“The land of Zebulun and the land of Naphtali, the way of the sea, beyond the Jordan, Galilee of the Gentiles–
the people dwelling in darkness have seen a great light, and for those dwelling in the region and shadow of death, on them a light has dawned.”

The people had seen a great light, and on them a light had dawned. This period of time when the Lord was in the region provided multiplied proofs of His identity, and at no time since has a people had such a bright light shine (in relation to miracles produced).

Everyone recognized Him and they all understood He was a great miracle worker, but for some reason this region fell under condemnation by the Lord later in His ministry.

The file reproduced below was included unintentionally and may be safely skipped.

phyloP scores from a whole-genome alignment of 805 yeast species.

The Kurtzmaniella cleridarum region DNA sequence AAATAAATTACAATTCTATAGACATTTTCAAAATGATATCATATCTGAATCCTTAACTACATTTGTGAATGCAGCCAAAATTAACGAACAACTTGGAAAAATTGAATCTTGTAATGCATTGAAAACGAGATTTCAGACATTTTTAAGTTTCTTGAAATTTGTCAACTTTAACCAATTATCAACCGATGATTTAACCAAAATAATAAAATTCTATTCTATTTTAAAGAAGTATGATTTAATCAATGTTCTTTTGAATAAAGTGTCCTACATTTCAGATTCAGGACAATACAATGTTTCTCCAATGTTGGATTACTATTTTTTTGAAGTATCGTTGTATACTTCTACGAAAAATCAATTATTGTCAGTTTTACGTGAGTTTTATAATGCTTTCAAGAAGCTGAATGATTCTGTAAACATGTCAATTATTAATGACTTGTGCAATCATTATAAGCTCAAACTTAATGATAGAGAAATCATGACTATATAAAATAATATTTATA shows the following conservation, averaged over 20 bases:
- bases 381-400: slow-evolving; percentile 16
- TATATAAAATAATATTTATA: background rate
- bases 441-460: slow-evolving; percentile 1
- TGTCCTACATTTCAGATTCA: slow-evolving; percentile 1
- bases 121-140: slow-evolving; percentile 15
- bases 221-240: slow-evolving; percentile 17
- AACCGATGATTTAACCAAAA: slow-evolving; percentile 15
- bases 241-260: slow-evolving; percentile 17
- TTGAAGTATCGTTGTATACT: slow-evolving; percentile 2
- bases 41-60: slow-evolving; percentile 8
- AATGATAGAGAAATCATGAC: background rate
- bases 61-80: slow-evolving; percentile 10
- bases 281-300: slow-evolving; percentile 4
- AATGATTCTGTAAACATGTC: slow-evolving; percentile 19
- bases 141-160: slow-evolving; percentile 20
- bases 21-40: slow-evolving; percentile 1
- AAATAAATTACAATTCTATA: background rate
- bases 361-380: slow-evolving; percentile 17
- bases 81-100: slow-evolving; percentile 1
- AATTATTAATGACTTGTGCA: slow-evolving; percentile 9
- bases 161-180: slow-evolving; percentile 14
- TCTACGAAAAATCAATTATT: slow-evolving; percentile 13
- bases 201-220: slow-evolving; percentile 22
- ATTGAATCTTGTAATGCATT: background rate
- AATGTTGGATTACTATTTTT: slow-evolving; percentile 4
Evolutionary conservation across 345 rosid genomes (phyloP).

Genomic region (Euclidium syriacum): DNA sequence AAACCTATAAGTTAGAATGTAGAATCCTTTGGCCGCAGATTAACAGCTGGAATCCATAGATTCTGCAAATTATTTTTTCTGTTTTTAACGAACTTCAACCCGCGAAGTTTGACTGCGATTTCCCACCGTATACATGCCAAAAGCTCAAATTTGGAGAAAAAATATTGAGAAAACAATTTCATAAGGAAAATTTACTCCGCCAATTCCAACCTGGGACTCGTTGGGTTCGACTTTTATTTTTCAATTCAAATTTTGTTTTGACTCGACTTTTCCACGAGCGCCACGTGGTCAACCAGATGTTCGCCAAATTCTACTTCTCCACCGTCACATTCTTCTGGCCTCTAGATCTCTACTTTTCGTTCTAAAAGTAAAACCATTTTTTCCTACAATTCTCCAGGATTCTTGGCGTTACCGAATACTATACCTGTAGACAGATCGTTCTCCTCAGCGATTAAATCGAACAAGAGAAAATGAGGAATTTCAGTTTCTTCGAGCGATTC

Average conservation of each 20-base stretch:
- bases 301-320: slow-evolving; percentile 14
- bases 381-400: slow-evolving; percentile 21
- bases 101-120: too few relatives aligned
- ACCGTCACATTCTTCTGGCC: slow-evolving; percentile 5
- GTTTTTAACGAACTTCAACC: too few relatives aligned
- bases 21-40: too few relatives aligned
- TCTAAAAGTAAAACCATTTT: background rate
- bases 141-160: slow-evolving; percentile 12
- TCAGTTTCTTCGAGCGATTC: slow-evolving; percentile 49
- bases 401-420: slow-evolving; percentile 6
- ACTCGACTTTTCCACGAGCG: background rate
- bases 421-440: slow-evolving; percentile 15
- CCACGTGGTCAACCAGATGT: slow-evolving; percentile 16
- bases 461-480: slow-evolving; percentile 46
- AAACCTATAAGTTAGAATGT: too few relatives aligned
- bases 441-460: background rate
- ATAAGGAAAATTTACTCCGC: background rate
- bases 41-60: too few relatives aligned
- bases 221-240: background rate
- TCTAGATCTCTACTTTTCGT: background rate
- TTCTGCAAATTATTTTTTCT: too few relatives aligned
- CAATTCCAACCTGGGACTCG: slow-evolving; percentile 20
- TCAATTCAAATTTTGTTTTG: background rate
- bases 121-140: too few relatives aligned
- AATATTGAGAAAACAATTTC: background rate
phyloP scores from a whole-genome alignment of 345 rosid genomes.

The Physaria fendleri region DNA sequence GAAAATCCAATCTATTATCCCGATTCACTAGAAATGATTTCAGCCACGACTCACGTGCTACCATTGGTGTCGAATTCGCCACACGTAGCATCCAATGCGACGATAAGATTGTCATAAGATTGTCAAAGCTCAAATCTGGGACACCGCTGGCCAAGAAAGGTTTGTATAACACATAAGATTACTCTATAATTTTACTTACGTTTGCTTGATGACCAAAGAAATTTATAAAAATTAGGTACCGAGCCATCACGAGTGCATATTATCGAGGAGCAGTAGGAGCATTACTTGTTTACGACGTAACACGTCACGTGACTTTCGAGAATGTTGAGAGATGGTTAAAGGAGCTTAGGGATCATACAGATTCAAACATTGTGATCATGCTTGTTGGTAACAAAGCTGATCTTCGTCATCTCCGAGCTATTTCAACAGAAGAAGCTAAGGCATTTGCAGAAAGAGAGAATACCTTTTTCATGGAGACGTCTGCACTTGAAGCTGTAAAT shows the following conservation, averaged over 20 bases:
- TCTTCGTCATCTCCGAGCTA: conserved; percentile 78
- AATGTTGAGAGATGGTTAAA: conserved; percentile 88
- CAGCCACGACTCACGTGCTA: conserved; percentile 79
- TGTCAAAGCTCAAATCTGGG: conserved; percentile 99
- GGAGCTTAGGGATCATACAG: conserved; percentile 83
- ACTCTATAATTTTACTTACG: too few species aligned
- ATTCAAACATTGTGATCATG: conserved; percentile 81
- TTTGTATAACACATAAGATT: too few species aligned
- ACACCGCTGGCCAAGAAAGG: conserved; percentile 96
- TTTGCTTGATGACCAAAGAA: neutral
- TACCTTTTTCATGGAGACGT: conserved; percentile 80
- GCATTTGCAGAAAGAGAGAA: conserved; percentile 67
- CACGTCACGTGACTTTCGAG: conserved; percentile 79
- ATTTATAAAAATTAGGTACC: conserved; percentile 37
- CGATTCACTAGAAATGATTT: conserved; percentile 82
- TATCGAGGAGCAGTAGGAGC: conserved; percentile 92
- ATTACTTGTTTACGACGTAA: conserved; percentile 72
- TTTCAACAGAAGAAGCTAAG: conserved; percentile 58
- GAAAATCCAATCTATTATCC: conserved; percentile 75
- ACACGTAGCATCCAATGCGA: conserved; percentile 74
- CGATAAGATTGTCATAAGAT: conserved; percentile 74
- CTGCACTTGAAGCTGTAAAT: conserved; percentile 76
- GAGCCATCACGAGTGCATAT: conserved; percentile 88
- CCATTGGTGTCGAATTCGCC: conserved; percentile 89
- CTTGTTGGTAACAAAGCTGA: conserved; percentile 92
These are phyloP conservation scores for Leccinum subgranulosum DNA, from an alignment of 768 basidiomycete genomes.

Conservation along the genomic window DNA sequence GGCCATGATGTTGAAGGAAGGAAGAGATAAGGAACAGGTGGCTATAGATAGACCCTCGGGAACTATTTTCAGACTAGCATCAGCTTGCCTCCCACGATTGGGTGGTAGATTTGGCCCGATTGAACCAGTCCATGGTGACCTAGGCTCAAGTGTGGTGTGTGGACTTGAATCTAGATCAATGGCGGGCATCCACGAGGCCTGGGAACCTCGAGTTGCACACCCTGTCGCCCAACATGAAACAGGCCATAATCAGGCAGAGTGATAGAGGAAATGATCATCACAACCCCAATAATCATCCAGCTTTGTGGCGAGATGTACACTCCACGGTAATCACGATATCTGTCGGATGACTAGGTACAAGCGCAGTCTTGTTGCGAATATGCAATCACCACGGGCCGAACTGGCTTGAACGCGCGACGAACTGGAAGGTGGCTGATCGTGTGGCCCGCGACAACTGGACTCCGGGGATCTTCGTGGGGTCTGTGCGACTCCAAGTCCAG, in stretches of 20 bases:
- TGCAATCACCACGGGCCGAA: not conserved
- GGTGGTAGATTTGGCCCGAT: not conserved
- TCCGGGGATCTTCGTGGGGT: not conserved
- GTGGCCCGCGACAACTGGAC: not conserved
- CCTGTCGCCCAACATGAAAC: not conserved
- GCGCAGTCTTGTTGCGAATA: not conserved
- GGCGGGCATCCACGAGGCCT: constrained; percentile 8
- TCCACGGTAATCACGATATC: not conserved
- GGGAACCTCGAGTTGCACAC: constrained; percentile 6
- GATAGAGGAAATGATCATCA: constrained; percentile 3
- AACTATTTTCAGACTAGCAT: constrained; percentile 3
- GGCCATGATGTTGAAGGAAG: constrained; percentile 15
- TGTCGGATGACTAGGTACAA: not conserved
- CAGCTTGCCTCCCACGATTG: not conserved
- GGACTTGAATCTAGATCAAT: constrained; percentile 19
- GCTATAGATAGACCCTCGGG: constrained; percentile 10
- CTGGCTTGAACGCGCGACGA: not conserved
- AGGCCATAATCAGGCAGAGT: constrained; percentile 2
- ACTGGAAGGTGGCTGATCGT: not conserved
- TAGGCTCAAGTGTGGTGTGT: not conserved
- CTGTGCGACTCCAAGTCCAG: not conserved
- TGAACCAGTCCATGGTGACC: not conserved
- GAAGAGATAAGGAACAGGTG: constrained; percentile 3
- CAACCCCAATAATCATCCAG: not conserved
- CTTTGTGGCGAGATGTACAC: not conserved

Matthew 11:21-24 “Woe to you, Chorazin! Woe to you, Bethsaida! For if the mighty works done in you had been done in Tyre and Sidon, they would have repented long ago in sackcloth and ashes. But I tell you, it will be more bearable on the day of judgment for Tyre and Sidon than for you. And you, Capernaum, will you be exalted to heaven? You will be brought down to Hades. For if the mighty works done in you had been done in Sodom, it would have remained until this day. But I tell you that it will be more tolerable on the day of judgment for the land of Sodom than for you.”

Questions to Consider

Who were the audience?